And the SHA design in OP is definitely experimental/research.

ITT: People graciously try figuring out how BFL could possibly make good on their ASIC promises by putting them on par with the best MH/J rate and best W/die size rates currently known in the research field (which usually takes 3-10 years to materialize into products if it comes to fruition at all).
Dude... 65, 45, and even 35 nm are far from experimental. 22nm is current, and we aren't even looking at those numbers, although they would have great performance.


Title: Re: Best demonstrated efficiency: 71 Mhash/Joule
Post by: rjk on July 26, 2012, 08:41:14 PM
28nm theoretical Mh/W have been tossed around. Very rosy to think BFL has a VC source willing to pony up 10s of millions up front for that kind of chip development. IMO, given the Bitcoin market 65nm makes the most sense with 45nm, better odds if it's a FPGA->ASIC copy, being an outside possibility.

And the SHA design in OP is definitely experimental/research.

ITT: People graciously try figuring out how BFL could possibly make good on their ASIC promises by putting them on par with the best MH/J rate and best W/die size rates currently known in the research field (which usually takes 3-10 years to materialize into products if it comes to fruition at all).
Dude... 65, 45, and even 35 nm are far from experimental. 22nm is current, and we aren't even looking at those numbers, although they would have great performance.
What I meant was that the processes are mature. As long as you have a good designer, you aren't going to have any issue getting them fabbed. Thus my comment about whether or not it was "experimental".


Title: Re: Best demonstrated efficiency: 71 Mhash/Joule
Post by: eldentyrell on July 26, 2012, 09:16:09 PM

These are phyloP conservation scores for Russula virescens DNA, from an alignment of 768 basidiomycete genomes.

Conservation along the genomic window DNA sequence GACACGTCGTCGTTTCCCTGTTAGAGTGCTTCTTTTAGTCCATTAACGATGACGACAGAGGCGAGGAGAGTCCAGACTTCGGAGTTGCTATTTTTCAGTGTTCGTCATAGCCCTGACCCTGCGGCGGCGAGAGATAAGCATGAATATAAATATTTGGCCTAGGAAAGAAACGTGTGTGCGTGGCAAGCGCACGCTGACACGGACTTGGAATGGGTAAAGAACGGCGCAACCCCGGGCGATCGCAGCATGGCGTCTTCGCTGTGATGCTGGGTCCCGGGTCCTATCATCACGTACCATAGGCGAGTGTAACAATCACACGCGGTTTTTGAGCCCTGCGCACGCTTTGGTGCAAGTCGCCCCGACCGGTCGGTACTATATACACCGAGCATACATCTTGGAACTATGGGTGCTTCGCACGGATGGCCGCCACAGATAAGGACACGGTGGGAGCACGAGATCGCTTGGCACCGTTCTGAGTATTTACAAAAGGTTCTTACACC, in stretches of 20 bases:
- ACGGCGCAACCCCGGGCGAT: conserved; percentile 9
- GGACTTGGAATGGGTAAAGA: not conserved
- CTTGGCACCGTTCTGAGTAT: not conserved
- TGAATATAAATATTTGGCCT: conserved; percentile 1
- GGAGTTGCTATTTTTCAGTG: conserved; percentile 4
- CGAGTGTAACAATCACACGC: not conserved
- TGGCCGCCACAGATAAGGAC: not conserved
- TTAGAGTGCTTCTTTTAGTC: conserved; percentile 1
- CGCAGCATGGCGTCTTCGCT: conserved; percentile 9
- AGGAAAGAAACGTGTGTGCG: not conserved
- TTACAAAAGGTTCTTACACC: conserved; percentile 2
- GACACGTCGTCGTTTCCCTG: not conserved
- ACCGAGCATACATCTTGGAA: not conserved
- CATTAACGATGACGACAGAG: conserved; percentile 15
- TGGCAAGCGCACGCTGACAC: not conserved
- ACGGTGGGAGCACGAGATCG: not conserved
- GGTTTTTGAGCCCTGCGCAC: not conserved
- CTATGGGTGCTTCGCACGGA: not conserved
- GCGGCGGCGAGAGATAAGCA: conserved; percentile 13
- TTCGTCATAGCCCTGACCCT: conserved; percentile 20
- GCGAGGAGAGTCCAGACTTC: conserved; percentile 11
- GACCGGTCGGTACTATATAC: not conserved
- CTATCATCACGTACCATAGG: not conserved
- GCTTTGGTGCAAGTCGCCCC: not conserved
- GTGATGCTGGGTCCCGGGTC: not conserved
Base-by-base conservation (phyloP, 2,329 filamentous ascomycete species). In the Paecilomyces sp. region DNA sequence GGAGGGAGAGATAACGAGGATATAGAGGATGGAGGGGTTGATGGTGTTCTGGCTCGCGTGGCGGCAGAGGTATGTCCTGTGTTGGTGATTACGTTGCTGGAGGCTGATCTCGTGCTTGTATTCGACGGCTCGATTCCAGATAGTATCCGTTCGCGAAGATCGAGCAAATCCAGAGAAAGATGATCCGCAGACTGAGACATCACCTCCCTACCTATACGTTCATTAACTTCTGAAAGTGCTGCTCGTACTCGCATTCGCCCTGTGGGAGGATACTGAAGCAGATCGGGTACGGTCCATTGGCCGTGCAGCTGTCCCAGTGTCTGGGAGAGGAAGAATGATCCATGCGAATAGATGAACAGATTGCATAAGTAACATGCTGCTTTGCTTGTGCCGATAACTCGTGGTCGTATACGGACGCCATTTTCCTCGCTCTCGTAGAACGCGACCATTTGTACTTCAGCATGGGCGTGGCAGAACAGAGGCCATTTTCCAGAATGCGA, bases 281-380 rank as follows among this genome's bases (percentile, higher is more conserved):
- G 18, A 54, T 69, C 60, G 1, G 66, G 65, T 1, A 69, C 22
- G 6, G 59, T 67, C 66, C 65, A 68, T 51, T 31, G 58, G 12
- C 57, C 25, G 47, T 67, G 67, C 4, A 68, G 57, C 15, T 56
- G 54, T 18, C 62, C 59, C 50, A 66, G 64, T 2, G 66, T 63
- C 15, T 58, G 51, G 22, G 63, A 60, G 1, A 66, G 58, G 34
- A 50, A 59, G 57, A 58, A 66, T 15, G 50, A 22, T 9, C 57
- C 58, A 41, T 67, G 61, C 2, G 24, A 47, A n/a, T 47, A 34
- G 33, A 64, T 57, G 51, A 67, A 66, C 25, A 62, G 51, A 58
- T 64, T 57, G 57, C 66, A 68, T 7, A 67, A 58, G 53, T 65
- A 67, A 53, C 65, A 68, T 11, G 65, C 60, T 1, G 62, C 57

Jalapeno is going to need a wall wart mystery solved?

No, they explicitly said it was "USB powered".  What you describe is "wall wart powered".


Title: Re: Best demonstrated efficiency: 71 Mhash/Joule
Post by: Coinoisseur on July 26, 2012, 09:27:23 PM
I see, but even so implementing this research core in any form at a higher MHz target and larger die (more SHA units) would be cutting edge R&D especially with 28nm which even major companies are supply constrained on.

What I meant was that the processes are mature. As long as you have a good designer, you aren't going to have any issue getting them fabbed. Thus my comment about whether or not it was "experimental".


Title: Re: Best demonstrated efficiency: 71 Mhash/Joule
Post by: MrTeal on July 26, 2012, 09:45:37 PM
If BFL is producing a full custom chip on a 32nm node I will liquify my hat in a blender and eat it. I could see 65nm, but anything lower would be a stretch. AMD and NVIDIA just left the 40nm node this year, and AMD and GloFo is still producing their CPUs on 32nm.


Title: Re: Best demonstrated efficiency: 71 Mhash/Joule
Post by: rjk on July 26, 2012, 09:48:01 PM
If BFL is producing a full custom chip on a 32nm node I will liquify my hat in a blender and eat it. I could see 65nm, but anything lower would be a stretch. AMD and NVIDIA just left the 40nm node this year, and AMD and GloFo is still producing their CPUs on 32nm.
Quoted for the lulz, even though I agree.


Title: Re: Best demonstrated efficiency: 71 Mhash/Joule
Post by: Syke on July 27, 2012, 01:47:07 AM
If BFL is producing a full custom chip on a 32nm node I will liquify my hat in a blender and eat it. I could see 65nm, but anything lower would be a stretch. AMD and NVIDIA just left the 40nm node this year, and AMD and GloFo is still producing their CPUs on 32nm.